Installation of the Sarcophagus for the Tomb of the Unknown Soldier (from World War I) is seen hereThe Tomb sarcophagus was dedicated on April 9, 1932.  The marble sarcophagus weighs seventy nine tons and is inscribed, “Here Lies in Honored Glory – An American Soldier – Known But to God”. In 1958, Unknown American soldiers from World War II and the Korean War were interred with the Unknown Soldier of World War I.  On August 3, 1956, President Eisenhower signed a bill to select and pay tribute to the Unknowns of World War II and the Korean War. The selection ceremonies took place in 1958. The World War II Unknown was selected from remains exhumed from cemeteries in Europe, Africa, and the Pacific.  The caskets of the World War II and Korean War Unknowns were interred beside their World War I comrade on May 30, 1958. The designation of the Vietnam Unknown has proven to be difficult. With improvements in DNA testing it is possible that the remains of every soldier killed in the Vietnam War and later conflicts will be identified.


A first person account of the Normandy campaign from D-Day + 1 to the liberation of Paris. 

War from the perspective of the average citizen soldier.

George Washington's Church


Pohick Church was the parish church of George Washington.  Established in 1724 it was the first permanent church in the colony of Virginia. The Reverend Lee Massey, Pohick's second Rector and a close friend of the Washingtons, once wrote: “I never knew so constant an attendant at Church as [Washington]. And his behavior in the house of God was ever so deeply reverential that it produced the happiest effect on my congregation, and greatly assisted me in my pulpit labors. No company ever withheld him from Church. I have been at Mount Vernon on Sabbath morning when his breakfast table was filled with guests; but to him they furnished no pretext for neglecting his God…”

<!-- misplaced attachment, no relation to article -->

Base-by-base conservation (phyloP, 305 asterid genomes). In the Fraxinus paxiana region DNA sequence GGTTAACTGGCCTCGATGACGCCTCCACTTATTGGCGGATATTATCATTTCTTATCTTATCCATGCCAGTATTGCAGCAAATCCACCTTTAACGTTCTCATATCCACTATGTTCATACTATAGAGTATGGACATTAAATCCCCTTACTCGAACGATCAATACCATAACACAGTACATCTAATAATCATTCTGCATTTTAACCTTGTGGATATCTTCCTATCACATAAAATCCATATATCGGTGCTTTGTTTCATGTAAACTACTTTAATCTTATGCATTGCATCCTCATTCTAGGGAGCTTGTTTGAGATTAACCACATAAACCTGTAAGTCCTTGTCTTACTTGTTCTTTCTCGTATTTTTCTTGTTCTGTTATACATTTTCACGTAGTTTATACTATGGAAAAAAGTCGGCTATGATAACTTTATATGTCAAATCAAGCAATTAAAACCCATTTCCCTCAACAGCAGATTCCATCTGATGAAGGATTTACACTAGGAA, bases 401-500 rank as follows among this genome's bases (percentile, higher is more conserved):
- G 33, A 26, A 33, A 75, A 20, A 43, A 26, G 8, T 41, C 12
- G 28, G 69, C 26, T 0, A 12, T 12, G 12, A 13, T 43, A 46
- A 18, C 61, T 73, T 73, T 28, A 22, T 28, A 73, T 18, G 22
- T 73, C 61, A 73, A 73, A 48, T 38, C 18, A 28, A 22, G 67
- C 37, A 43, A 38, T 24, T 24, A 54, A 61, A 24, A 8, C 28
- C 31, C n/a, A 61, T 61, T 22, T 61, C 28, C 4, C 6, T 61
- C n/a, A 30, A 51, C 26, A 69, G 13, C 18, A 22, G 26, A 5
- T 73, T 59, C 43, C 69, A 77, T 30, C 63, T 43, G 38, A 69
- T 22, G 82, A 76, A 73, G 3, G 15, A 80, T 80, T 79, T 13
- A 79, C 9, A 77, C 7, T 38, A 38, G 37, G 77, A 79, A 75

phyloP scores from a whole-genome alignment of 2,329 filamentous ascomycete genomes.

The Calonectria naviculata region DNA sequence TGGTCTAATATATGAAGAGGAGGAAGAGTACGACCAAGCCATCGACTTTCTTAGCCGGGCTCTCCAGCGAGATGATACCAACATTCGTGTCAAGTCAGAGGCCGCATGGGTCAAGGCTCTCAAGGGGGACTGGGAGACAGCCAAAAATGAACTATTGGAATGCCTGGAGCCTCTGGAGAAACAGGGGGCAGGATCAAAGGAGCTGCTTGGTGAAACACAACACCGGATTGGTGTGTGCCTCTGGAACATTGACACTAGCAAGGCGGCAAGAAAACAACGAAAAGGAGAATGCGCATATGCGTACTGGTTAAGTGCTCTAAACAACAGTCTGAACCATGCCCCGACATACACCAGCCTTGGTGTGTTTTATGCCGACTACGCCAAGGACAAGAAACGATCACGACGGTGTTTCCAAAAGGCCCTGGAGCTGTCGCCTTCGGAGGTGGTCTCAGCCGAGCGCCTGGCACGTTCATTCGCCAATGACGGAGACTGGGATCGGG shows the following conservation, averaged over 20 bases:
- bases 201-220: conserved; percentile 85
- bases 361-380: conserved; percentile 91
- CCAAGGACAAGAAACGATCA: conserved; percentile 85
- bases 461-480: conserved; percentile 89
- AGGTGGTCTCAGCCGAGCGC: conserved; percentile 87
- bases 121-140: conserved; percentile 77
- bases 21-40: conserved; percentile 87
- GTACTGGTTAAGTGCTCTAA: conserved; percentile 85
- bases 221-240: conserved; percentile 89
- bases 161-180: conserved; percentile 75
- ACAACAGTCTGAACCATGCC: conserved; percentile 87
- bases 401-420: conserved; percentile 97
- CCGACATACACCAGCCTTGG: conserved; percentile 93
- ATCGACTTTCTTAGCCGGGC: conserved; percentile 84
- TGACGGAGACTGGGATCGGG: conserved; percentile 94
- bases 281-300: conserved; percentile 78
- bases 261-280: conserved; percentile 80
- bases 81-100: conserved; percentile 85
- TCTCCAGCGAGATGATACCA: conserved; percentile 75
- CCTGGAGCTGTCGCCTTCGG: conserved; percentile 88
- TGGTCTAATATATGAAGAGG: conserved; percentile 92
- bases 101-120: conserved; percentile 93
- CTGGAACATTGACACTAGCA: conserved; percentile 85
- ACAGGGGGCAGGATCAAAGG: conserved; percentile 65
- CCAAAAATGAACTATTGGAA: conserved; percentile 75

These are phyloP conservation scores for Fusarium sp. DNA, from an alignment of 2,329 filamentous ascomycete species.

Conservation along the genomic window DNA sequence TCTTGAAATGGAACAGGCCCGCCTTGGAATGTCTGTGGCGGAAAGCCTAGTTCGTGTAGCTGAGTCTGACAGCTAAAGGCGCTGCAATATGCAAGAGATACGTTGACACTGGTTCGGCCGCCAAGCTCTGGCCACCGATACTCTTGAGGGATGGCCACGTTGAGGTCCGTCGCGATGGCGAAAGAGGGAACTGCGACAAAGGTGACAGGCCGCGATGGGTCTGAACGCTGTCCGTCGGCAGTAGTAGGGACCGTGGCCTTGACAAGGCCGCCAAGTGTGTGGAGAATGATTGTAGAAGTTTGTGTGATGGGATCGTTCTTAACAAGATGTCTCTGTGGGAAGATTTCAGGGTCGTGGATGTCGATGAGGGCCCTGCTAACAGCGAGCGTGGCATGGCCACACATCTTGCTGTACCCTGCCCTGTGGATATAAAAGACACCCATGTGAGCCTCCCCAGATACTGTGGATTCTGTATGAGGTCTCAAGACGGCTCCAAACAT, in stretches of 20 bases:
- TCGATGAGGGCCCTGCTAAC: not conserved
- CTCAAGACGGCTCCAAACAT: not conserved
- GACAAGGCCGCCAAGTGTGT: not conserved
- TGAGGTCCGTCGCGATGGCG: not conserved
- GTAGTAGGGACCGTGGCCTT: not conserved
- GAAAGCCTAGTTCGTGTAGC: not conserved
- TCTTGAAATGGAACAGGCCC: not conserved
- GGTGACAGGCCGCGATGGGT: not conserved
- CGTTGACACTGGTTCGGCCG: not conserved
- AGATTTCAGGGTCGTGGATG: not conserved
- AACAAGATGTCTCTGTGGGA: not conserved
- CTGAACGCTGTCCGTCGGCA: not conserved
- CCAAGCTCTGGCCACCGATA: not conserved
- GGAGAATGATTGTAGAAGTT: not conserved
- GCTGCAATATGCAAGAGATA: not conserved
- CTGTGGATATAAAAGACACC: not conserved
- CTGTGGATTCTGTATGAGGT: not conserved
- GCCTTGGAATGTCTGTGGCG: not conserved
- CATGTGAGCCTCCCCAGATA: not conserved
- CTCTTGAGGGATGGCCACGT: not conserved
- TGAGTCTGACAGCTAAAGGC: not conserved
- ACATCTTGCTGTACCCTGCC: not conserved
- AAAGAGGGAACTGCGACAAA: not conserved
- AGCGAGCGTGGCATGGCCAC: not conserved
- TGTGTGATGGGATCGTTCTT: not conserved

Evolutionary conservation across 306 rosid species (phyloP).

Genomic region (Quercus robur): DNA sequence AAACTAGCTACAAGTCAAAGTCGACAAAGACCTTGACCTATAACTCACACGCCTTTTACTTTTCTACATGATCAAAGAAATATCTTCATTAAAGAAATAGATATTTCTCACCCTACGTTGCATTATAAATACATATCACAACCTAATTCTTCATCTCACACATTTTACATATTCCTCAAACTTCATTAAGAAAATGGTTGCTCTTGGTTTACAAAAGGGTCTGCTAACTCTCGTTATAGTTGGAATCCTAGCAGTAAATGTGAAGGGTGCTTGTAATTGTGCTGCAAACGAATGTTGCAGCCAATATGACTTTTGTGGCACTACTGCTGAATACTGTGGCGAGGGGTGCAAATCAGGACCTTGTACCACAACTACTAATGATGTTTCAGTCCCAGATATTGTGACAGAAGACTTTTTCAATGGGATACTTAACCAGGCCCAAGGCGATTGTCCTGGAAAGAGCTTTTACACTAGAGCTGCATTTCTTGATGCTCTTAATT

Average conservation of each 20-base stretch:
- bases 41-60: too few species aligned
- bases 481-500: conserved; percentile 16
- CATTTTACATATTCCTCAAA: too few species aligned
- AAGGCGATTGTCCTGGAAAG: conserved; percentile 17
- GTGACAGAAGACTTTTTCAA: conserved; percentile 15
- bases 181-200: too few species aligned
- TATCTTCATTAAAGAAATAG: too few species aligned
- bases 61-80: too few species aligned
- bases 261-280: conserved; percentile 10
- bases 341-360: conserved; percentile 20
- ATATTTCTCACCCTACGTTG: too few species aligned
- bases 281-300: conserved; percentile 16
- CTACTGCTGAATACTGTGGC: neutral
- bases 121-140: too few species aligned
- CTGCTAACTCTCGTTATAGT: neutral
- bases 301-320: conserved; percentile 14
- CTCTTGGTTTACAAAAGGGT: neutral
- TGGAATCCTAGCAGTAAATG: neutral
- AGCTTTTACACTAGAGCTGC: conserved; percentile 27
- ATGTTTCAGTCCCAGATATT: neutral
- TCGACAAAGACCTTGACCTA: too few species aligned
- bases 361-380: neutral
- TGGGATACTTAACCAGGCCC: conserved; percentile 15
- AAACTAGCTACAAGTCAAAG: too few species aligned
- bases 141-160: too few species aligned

During the Civil War, occupying Union forces stripped the church for souvenirs of “Washington's Church” and used it as a stable.  Lieutenant Charles B. Haydon, from Michigan wrote, “I have long known that Mich 2nd had no fear or reverence as a general thing for God or the places where he is worshiped.... I believe our soldiers would have torn the church down in 2 days.”


Lieutenant Haydon continued, “They were all over it in less than 10 minutes tearing off the ornaments, splitting the woodwork and pews….They wanted pieces to carry away . . . A more absolute set of vandals than our men can not be found on the face of the earth. As true as I am living I believe they would steal Washington's coffin if they could get to it.”